horse cookies

Still More Joy Day!

I’m still feeling warm fuzzies over the people who left comments on my More Joy Day post.

Best of all: there are still offers out there for me to mail you some homemade horse cookies, based on the recipes I’ve been experimenting with.

Would you like some? All you have to do is go comment. If you’ve done something awesome recently, something that would bring a smile to someone else’s face, then please share that. If you just want to try some horse cookies, that’s cool too! Comment away.

So go forth! Bring more joy unto the world!

horse cookies


Happy More Joy Day!

Have you shared some joy today? Even something small? Small things send ripples. Every little bit counts.

If you’ve done something for More Joy Day, come back and comment on this post, and I’ll share your joy even further.

Finally: I’ve been experimenting with horse cookies over the last few weeks. (Read more about the various recipes under the horse cookies tag.)

On this, More Joy Day, I’d like to offer 10 bags of assorted flavors of my cookies to randomly selected commenters on this post. If you’re commenting to let me know what you’ve done to spread joy, that’s great! You’re entered. If you’re just commenting to get some horse cookies, that’s cool too!

I’ll include some human treats in the bags, too. The more joy the merrier!

Here’s what other people have been doing today:

horse cookies

Horse Cookies #2

So, attempt #1, a peppermint oatmeal cookie, was a mixed success.

For attempt #2, I went even further into modifying my basic oatmeal cookie recipe. I replaced the butter and the eggs with unsweetened applesauce, I swapped the white sugar for brown, I used whole wheat flour, and I played with the proportions of both the flour and the rolled oats.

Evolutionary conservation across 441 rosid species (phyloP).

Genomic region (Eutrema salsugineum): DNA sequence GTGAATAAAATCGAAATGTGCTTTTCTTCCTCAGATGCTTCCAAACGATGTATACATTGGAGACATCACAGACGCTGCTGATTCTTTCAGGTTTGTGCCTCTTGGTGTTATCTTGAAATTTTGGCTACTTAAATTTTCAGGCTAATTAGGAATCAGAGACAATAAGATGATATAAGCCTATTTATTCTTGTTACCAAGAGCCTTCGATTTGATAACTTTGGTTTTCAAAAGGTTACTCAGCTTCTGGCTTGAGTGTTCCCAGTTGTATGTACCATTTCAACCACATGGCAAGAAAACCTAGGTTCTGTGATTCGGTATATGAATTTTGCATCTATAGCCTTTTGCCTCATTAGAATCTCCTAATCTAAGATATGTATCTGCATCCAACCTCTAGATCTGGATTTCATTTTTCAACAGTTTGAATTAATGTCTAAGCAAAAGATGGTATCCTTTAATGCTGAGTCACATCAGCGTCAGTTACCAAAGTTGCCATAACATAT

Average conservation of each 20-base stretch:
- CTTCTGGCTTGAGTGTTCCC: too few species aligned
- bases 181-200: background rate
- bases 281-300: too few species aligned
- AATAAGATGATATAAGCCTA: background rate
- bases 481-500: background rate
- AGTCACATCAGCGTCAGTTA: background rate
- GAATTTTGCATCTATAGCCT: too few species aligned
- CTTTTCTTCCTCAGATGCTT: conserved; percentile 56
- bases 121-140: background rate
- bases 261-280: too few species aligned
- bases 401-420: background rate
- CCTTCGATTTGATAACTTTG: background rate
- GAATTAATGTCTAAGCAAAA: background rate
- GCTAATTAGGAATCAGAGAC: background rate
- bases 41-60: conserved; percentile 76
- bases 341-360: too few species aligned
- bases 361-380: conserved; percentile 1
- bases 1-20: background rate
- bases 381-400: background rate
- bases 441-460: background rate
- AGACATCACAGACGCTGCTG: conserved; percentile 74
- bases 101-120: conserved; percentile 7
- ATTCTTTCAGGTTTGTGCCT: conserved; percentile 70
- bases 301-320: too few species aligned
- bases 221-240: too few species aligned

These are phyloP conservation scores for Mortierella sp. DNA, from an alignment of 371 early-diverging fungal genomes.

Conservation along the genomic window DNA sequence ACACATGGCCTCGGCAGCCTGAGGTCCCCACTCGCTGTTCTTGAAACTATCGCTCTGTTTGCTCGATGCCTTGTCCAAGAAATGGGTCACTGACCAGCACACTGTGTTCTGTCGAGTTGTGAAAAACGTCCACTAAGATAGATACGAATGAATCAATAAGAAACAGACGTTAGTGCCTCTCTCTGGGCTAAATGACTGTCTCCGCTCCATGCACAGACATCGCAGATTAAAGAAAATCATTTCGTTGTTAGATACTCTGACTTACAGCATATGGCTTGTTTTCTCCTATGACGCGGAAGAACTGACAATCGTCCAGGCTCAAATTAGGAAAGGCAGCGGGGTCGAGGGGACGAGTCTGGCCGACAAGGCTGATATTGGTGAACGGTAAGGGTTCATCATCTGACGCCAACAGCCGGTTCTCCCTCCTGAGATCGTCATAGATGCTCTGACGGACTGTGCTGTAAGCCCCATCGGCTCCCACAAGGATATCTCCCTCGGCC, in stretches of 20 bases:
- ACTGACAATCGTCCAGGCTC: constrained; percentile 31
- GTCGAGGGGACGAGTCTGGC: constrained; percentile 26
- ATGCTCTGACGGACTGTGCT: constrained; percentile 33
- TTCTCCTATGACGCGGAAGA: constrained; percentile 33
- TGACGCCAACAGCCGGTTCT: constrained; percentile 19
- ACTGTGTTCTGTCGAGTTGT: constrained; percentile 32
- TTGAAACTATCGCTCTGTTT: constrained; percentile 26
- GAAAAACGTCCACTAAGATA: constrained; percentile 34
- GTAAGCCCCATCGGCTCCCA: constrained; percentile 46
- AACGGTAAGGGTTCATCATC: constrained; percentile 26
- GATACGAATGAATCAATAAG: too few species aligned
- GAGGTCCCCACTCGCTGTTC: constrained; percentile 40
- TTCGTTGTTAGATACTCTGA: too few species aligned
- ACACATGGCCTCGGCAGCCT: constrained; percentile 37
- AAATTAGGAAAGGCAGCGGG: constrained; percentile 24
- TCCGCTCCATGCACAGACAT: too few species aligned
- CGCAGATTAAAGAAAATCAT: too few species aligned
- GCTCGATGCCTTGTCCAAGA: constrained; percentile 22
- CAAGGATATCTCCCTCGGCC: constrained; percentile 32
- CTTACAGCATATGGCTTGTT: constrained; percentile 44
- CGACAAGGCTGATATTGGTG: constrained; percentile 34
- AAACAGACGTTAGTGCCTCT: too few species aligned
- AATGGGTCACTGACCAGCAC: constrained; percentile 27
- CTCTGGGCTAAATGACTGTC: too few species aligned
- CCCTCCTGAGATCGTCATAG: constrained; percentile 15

Straight up applesauce and brown sugar to start.
Mixed all together; a bit more moist than I wanted, but the flavor was there.

Out of the oven.

Last time, some of the horses weren’t wild about the cookies because they were too chewy. This time, I did a double bake, sort of like biscotti: I pulled them out of the oven, let them cool on a drying rack, and then put them back on the cookie sheet at a low temperature for another 15 minutes.

This resulted in a cookie that was definitely not chewy Рbut it was a bit too crunchy. They were basically inedible for humans they were so hard. However, they were a huge success on the taste test.
Several horses completely lost their minds when presented with their cookies, and that included Tristan. He whickered at me from his stall while I was doing taste tests with all the other horses, and scarfed as many as I would give him. Only a few horses weren’t wild about them, and it seemed to be a texture question – they had to move the cookie around in their mouths to get a good bite on it. No one had the reaction they did to the peppermint cookies – everyone ate them and was glad to – but not everyone banged the stall door for more.